• BRIEF DESCRIPTION OF THE DRAWINGS
  • For a more complete understanding of the present invention, and the advantages thereof, reference is now made to the following descriptions taken in conjunction with the accompanying drawings, in which:
  • FIG. 1 is a schematic illustration of a cell in a mobile radio communications system.
  • FIG. 2 is a graph showing measurement points corresponding to directions of arrival at a radio base station for an indoors location of a user equipment (FIG. 2 a) and directions of arrival for the same radio base station for an outdoors location of a user equipment (FIG. 2 b).
  • FIG. 3 is a flowchart schematically illustrating an embodiment of the inventive method.
  • FIG. 4 is a graph wherein the direction of propagation at a radio base station has been plotted in the azimuth-elevation plane for a plurality of user equipment transmission samples (simulation result).
  • FIG. 5 is a flowchart schematically illustrating a method of selecting an active area of the common channel transmitting antenna system according to an embodiment of the inventive method.
  • FIG. 6 is a flowchart schematically illustrating a method selecting an active area of the antenna system transmitting common channels according to an embodiment of the inventive method.
  • FIG. 7 is a flowchart schematically illustrating an embodiment of a method of selecting an active area when the directions of transmission at a radio base station generally are clustered.
  • FIG. 8 is a schematic illustration of a radio base station into which including an embodiment of the invention.
  • DETAILED DESCRIPTION
  • A mobile radio communications system 100 is schematically illustrated in FIG. 1 a. The coverage area of the mobile radio communications system 100 is divided into a number of cells 105, each being served by a radio transceiver in a radio base station 110. The radio base station further comprises an antenna system 113, which can include one or more antennas. A plurality of user equipments 115 in a cell 105 can communicate via the radio base station 110 by use of a radio interface 120.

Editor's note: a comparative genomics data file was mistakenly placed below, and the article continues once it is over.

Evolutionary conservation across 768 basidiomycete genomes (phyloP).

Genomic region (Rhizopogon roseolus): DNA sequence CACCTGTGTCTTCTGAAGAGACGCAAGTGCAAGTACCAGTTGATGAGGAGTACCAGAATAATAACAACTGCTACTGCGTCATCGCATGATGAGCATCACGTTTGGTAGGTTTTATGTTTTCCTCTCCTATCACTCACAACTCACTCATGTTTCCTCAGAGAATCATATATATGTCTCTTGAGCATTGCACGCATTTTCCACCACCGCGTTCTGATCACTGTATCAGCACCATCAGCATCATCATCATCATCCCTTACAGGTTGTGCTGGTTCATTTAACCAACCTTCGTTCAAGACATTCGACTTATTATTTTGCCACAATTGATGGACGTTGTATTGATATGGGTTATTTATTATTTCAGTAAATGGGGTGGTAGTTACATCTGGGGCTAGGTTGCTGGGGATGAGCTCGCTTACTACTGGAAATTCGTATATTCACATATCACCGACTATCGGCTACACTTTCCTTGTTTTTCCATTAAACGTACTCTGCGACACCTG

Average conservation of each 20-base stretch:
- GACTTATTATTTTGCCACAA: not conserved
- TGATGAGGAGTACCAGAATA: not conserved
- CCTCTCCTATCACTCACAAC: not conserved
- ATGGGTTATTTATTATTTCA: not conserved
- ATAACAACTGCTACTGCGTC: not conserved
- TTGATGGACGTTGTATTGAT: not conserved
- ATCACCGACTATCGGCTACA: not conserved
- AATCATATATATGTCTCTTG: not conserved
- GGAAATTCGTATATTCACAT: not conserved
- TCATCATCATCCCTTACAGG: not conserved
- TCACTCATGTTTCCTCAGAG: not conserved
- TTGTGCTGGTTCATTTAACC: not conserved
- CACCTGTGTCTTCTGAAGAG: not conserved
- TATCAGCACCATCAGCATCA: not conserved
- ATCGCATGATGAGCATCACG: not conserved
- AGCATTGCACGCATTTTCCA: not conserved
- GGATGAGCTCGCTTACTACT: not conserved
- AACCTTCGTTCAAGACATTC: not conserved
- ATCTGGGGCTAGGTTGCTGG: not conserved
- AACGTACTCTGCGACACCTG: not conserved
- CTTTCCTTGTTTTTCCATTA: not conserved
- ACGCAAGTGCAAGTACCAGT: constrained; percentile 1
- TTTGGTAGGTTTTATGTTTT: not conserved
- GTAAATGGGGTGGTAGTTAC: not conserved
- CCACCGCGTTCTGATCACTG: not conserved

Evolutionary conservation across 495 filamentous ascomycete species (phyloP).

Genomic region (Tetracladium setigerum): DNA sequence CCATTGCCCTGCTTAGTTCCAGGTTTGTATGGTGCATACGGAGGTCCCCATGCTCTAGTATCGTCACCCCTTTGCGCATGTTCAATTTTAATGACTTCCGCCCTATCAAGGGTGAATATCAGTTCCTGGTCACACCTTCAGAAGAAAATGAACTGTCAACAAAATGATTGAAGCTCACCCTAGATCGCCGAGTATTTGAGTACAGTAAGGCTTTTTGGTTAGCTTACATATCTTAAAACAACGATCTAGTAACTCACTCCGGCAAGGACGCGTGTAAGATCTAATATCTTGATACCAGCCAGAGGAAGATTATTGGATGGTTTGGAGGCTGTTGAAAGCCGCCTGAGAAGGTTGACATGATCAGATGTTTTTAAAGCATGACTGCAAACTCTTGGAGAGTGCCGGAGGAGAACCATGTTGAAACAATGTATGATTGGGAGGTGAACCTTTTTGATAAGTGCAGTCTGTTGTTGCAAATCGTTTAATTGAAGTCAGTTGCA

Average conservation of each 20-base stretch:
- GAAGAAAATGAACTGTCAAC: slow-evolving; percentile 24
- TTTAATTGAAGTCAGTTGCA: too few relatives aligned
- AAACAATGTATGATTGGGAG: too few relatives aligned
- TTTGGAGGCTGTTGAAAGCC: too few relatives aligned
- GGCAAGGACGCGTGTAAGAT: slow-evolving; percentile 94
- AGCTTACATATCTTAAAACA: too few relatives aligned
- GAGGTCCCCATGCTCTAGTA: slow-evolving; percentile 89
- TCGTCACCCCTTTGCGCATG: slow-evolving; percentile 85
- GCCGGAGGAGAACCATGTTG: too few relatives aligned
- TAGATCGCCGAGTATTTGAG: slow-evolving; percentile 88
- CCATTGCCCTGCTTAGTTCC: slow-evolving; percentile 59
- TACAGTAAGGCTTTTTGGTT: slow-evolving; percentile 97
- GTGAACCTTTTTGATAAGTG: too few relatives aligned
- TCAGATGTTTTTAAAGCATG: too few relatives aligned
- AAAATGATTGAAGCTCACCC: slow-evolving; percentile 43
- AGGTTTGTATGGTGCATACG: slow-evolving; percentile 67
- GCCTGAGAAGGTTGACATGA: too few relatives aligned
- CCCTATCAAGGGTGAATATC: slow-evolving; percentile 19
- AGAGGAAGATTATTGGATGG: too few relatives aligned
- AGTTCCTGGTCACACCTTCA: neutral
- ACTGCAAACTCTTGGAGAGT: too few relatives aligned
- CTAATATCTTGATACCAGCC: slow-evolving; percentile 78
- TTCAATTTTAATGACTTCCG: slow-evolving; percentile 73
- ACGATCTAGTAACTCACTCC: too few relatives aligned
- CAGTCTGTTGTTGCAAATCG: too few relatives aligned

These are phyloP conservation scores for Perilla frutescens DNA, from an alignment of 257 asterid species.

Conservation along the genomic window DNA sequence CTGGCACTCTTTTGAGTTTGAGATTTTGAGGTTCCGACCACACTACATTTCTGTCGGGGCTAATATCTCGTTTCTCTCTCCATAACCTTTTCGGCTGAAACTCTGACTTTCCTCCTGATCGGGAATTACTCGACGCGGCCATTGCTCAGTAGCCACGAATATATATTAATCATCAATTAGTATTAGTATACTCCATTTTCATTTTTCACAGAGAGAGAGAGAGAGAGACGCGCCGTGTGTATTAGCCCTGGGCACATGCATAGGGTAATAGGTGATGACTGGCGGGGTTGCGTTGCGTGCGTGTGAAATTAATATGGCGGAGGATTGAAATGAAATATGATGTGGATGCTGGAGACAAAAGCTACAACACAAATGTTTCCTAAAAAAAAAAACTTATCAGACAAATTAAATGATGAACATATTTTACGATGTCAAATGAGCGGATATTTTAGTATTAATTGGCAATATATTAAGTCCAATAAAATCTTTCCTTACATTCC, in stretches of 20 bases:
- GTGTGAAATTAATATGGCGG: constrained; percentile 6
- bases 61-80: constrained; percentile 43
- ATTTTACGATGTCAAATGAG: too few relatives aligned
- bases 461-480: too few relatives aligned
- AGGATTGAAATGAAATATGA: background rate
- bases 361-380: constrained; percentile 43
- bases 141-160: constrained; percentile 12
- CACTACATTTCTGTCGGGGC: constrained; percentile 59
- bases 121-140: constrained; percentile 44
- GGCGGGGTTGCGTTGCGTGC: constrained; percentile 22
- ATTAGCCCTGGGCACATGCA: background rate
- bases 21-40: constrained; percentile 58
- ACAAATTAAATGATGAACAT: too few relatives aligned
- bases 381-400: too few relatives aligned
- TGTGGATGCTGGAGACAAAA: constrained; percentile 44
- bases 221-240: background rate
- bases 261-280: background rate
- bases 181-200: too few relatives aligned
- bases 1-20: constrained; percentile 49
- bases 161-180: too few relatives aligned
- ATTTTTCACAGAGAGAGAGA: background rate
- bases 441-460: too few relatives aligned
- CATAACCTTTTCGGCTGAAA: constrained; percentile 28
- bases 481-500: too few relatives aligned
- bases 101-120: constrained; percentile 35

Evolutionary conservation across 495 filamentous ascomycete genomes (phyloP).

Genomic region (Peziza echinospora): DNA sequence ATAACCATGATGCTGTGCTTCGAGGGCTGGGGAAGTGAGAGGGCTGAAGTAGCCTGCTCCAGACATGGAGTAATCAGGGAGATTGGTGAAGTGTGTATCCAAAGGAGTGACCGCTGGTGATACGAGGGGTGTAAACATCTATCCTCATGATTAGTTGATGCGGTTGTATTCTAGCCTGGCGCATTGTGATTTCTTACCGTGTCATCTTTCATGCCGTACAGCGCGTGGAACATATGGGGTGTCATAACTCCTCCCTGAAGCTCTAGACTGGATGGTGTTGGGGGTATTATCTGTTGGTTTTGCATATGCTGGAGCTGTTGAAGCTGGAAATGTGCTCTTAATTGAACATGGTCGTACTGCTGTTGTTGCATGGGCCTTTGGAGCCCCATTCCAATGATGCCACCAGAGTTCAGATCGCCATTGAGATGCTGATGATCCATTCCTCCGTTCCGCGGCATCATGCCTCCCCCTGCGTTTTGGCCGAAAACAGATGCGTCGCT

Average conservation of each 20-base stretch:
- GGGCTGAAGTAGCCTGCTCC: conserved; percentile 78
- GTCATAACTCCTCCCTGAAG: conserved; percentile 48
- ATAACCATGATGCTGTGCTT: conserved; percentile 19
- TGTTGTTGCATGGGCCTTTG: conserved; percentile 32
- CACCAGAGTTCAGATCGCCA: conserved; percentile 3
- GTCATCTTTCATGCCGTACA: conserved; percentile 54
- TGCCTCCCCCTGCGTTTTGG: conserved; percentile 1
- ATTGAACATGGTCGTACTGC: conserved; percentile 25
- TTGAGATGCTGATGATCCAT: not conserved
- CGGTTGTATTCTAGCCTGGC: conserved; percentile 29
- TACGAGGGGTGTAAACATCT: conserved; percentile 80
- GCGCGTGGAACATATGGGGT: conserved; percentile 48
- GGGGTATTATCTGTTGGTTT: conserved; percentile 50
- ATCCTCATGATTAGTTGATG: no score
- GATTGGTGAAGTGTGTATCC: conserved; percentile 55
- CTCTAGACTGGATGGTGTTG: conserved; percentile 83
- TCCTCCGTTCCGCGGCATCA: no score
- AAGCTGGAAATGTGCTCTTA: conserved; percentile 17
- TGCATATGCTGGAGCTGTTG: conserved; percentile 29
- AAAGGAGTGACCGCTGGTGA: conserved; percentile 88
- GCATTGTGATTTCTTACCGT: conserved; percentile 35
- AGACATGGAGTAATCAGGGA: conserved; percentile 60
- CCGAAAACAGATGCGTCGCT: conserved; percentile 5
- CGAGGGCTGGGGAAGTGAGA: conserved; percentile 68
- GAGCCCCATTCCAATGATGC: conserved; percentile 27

• In mobile radio communications systems, beam forming antennas may be used for transmitting dedicated channels to user equipments 115. The antenna pattern, and thus the intensity, of a beam-formed radio beam is generally concentrated to a certain part or parts of the cell 105, and the beam-formed radio beam can be used for communication with user equipments 115 located within a volume in which the radio energy is sufficient. If the beam-formed radio beam is generated by use of an antenna system 113 capable of adaptive beam forming, the direction and/or shape of the antenna pattern of a beam-formed radio beam may vary over time.
  • Beam-forming antennas may advantageously be used for the communication of dedicated radio channels to/from particular user equipments 115 for which the location is known. The use of beam-forming antennas for the transmission of common channels from the radio base station 110 has traditionally been considered to be unsuitable, since the common channels need to detectable all over the nominal coverage area of the cell 105.
  • However, according to the invention, beam-forming antennas can be used for the communication of common channels, provided that the radio transmission properties of the area surrounding the radio base station 110 can be estimated.
  • Studies of the propagation paths of radio signals have shown that the Direction of Arrival (DoA) of a radio beam at a radio base station 110 is often determined by objects nearby the radio base station 110, in elevation and azimuth as well as in polarisation. Hence, for many base station installations, the dependency of the DoA on the location of a user equipment 115 with which the radio base station 110 communicates is small (see “MIMO Channel Characteristics in a Small Microcell”, J. Medbo, M. Riback and J-E Berg, Proceedings of IEEE VTC'05, Dallas, September 2005 and “Wideband 3-D Characterization of Mobile Radio Channels in Urban Environment”, J Laurila et al., IEEE Transactions on Antennas and Propagation, Vol. 50, No. 2, pp. 233-243).